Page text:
2019 proved to be a challenging year for the Mexican Peso, from uncertainties with the USMCA to the first year of President Andrés Manuel López Obrador being in office and finally, to the tariffs raid by the US. All of which has contributed to the Mexican Peso experiencing its fair share of setbacks.
The Mexican Peso removed all gains from 2019 after US President Donald Trump threatened to impose tariffs on goods exported from Mexico to the United States. The Mexican Peso lost as much as 3.62% in May 2019, touching its worst level so far of that whole year before erasing some losses. Additionally, the Mexican Peso had its growth cut in last years’ forecast to 0.8%-1.8%, from 1.1%-2.1% previously, which was the fourth time its outlook was lowered.
What does this mean for the Mexican Peso in 2020? It is uncertain whether things will improve for this currency year due to the continued tensions with the US. However, President López Obrador has predicted growth this year of “at least” 3%. The most recent survey by Citi Banamex shows that economists are predicting an average rate of 6.5% for the Mexican peso by the end of this year with an exchange rate of 20.07 to the dollar.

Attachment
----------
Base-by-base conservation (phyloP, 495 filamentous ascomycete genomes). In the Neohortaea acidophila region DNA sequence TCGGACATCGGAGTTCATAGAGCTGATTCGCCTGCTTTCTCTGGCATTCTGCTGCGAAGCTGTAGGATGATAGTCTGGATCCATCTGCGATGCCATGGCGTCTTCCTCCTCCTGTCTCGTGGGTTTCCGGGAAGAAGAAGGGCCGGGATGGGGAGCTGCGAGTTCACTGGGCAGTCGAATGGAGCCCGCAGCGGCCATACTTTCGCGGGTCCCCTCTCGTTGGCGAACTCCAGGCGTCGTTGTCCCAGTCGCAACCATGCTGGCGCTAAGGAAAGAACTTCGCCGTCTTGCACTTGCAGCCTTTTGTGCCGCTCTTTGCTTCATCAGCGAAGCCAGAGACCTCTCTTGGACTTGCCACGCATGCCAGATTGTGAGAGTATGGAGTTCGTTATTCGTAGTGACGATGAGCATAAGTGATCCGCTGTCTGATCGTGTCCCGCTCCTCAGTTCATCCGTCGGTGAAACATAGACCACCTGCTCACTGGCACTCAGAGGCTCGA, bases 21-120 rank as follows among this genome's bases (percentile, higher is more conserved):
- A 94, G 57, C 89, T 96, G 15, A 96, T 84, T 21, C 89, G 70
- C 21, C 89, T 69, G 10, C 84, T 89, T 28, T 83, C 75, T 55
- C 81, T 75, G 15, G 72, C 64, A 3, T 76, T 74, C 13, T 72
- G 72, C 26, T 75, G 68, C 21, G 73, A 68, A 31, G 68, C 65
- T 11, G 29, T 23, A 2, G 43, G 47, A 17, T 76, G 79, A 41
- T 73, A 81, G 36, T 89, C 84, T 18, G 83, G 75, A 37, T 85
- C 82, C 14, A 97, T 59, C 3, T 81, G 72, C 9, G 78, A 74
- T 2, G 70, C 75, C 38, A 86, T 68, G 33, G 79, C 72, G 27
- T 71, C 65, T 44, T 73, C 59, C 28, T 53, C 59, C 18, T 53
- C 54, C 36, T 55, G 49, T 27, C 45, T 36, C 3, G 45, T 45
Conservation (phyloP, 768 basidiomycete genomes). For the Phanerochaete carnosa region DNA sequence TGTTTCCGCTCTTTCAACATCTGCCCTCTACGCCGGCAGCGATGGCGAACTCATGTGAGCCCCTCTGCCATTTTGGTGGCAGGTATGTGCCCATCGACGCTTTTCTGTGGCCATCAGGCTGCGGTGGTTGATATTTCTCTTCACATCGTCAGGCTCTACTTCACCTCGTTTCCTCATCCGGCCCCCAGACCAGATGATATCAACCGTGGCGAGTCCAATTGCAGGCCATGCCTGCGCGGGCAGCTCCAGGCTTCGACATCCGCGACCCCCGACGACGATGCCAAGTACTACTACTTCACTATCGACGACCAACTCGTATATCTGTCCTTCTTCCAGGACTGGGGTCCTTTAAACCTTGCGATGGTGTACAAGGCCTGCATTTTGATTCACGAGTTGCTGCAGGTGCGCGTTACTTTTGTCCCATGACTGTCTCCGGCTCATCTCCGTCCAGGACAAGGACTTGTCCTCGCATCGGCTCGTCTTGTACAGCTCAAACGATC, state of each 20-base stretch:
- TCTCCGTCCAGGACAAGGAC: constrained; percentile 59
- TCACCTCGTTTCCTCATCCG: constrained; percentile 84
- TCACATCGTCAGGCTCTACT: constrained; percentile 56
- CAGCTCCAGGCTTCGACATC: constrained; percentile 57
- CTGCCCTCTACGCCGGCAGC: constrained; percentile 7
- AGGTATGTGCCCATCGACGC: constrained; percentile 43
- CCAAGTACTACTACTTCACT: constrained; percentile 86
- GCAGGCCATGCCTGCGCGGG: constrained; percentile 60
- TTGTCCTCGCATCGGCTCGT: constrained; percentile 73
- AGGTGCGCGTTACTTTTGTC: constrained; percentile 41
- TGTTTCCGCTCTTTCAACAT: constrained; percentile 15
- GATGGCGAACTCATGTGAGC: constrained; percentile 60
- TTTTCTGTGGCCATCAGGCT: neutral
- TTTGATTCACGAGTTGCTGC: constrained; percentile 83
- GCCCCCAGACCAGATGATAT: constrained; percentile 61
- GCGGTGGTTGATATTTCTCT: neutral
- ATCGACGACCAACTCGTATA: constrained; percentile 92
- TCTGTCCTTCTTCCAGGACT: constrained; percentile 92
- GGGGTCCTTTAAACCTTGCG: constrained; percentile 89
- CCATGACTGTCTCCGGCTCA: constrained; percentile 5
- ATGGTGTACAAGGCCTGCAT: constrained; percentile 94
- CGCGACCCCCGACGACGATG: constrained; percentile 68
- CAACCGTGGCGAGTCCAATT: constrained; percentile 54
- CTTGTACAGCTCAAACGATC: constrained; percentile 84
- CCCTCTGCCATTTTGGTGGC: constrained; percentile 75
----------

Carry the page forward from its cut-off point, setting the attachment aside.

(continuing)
Bloomberg has noted that the “debate among economists and strategists isn’t whether the Peso will depreciate, but how weak it will become.” The statistics shown are not the most positive for the Mexican Peso in 2020. Sign up to our economic updates today to stay up-to-date with the latest market news and influences.
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Whilst every effort is made to ensure the information published here is accurate, you should confirm the latest exchange rates with WorldFirst prior to making a decision. The information published is general in nature only and does not consider your personal objectives, financial situation or particular needs. Full disclaimer available online.